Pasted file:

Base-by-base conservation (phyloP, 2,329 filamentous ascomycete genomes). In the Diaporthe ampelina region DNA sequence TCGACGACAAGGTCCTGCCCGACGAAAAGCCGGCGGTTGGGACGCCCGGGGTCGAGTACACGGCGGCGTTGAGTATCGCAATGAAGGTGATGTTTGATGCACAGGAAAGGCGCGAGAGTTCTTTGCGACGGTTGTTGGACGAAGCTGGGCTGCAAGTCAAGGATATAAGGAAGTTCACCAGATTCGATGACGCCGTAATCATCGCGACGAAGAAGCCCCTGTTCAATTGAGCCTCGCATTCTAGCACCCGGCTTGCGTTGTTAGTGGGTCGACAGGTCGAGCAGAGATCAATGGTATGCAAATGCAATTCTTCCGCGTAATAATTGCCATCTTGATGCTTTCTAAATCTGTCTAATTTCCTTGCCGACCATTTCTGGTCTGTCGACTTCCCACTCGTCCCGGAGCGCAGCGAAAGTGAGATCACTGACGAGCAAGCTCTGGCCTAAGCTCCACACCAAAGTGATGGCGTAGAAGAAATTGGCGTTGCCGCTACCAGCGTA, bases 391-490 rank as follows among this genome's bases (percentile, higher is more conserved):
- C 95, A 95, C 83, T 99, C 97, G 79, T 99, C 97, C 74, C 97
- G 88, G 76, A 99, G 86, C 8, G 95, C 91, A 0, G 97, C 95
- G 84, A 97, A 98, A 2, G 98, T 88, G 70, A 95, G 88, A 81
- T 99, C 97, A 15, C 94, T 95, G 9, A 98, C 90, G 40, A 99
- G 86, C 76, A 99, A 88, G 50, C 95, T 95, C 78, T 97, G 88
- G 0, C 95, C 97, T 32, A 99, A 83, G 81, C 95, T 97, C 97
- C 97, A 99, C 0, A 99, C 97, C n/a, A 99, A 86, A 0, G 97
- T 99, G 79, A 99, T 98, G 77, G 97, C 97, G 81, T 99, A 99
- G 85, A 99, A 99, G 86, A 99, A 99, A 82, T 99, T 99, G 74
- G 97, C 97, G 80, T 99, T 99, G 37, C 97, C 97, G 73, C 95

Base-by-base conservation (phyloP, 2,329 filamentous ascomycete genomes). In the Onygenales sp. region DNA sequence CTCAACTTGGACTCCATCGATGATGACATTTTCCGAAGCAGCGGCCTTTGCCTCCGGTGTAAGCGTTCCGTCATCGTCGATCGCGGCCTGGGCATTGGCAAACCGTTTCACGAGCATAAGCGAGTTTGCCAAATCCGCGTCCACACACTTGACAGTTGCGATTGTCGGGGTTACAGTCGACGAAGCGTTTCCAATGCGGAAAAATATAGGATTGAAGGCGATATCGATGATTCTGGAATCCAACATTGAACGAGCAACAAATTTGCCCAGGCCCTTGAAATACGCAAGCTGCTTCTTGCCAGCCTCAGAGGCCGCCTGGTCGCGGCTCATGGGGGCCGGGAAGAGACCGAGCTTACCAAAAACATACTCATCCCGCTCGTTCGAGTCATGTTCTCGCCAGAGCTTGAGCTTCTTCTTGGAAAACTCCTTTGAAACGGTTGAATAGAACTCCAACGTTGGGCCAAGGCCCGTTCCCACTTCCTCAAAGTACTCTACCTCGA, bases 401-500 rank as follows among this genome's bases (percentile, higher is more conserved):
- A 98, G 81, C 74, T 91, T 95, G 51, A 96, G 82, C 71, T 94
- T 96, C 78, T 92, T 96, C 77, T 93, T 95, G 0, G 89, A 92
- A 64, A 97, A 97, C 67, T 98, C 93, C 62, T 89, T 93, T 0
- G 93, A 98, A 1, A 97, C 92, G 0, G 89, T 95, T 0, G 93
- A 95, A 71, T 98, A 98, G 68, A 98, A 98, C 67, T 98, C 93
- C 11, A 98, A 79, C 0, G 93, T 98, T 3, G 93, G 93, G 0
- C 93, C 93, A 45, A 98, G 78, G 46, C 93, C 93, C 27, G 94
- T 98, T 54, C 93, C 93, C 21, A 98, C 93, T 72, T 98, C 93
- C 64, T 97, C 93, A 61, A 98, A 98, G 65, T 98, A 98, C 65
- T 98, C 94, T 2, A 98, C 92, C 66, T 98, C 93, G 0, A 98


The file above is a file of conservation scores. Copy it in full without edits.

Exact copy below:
Base-by-base conservation (phyloP, 2,329 filamentous ascomycete genomes). In the Diaporthe ampelina region DNA sequence TCGACGACAAGGTCCTGCCCGACGAAAAGCCGGCGGTTGGGACGCCCGGGGTCGAGTACACGGCGGCGTTGAGTATCGCAATGAAGGTGATGTTTGATGCACAGGAAAGGCGCGAGAGTTCTTTGCGACGGTTGTTGGACGAAGCTGGGCTGCAAGTCAAGGATATAAGGAAGTTCACCAGATTCGATGACGCCGTAATCATCGCGACGAAGAAGCCCCTGTTCAATTGAGCCTCGCATTCTAGCACCCGGCTTGCGTTGTTAGTGGGTCGACAGGTCGAGCAGAGATCAATGGTATGCAAATGCAATTCTTCCGCGTAATAATTGCCATCTTGATGCTTTCTAAATCTGTCTAATTTCCTTGCCGACCATTTCTGGTCTGTCGACTTCCCACTCGTCCCGGAGCGCAGCGAAAGTGAGATCACTGACGAGCAAGCTCTGGCCTAAGCTCCACACCAAAGTGATGGCGTAGAAGAAATTGGCGTTGCCGCTACCAGCGTA, bases 391-490 rank as follows among this genome's bases (percentile, higher is more conserved):
- C 95, A 95, C 83, T 99, C 97, G 79, T 99, C 97, C 74, C 97
- G 88, G 76, A 99, G 86, C 8, G 95, C 91, A 0, G 97, C 95
- G 84, A 97, A 98, A 2, G 98, T 88, G 70, A 95, G 88, A 81
- T 99, C 97, A 15, C 94, T 95, G 9, A 98, C 90, G 40, A 99
- G 86, C 76, A 99, A 88, G 50, C 95, T 95, C 78, T 97, G 88
- G 0, C 95, C 97, T 32, A 99, A 83, G 81, C 95, T 97, C 97
- C 97, A 99, C 0, A 99, C 97, C n/a, A 99, A 86, A 0, G 97
- T 99, G 79, A 99, T 98, G 77, G 97, C 97, G 81, T 99, A 99
- G 85, A 99, A 99, G 86, A 99, A 99, A 82, T 99, T 99, G 74
- G 97, C 97, G 80, T 99, T 99, G 37, C 97, C 97, G 73, C 95

Base-by-base conservation (phyloP, 2,329 filamentous ascomycete genomes). In the Onygenales sp. region DNA sequence CTCAACTTGGACTCCATCGATGATGACATTTTCCGAAGCAGCGGCCTTTGCCTCCGGTGTAAGCGTTCCGTCATCGTCGATCGCGGCCTGGGCATTGGCAAACCGTTTCACGAGCATAAGCGAGTTTGCCAAATCCGCGTCCACACACTTGACAGTTGCGATTGTCGGGGTTACAGTCGACGAAGCGTTTCCAATGCGGAAAAATATAGGATTGAAGGCGATATCGATGATTCTGGAATCCAACATTGAACGAGCAACAAATTTGCCCAGGCCCTTGAAATACGCAAGCTGCTTCTTGCCAGCCTCAGAGGCCGCCTGGTCGCGGCTCATGGGGGCCGGGAAGAGACCGAGCTTACCAAAAACATACTCATCCCGCTCGTTCGAGTCATGTTCTCGCCAGAGCTTGAGCTTCTTCTTGGAAAACTCCTTTGAAACGGTTGAATAGAACTCCAACGTTGGGCCAAGGCCCGTTCCCACTTCCTCAAAGTACTCTACCTCGA, bases 401-500 rank as follows among this genome's bases (percentile, higher is more conserved):
- A 98, G 81, C 74, T 91, T 95, G 51, A 96, G 82, C 71, T 94
- T 96, C 78, T 92, T 96, C 77, T 93, T 95, G 0, G 89, A 92
- A 64, A 97, A 97, C 67, T 98, C 93, C 62, T 89, T 93, T 0
- G 93, A 98, A 1, A 97, C 92, G 0, G 89, T 95, T 0, G 93
- A 95, A 71, T 98, A 98, G 68, A 98, A 98, C 67, T 98, C 93
- C 11, A 98, A 79, C 0, G 93, T 98, T 3, G 93, G 93, G 0
- C 93, C 93, A 45, A 98, G 78, G 46, C 93, C 93, C 27, G 94
- T 98, T 54, C 93, C 93, C 21, A 98, C 93, T 72, T 98, C 93
- C 64, T 97, C 93, A 61, A 98, A 98, G 65, T 98, A 98, C 65
- T 98, C 94, T 2, A 98, C 92, C 66, T 98, C 93, G 0, A 98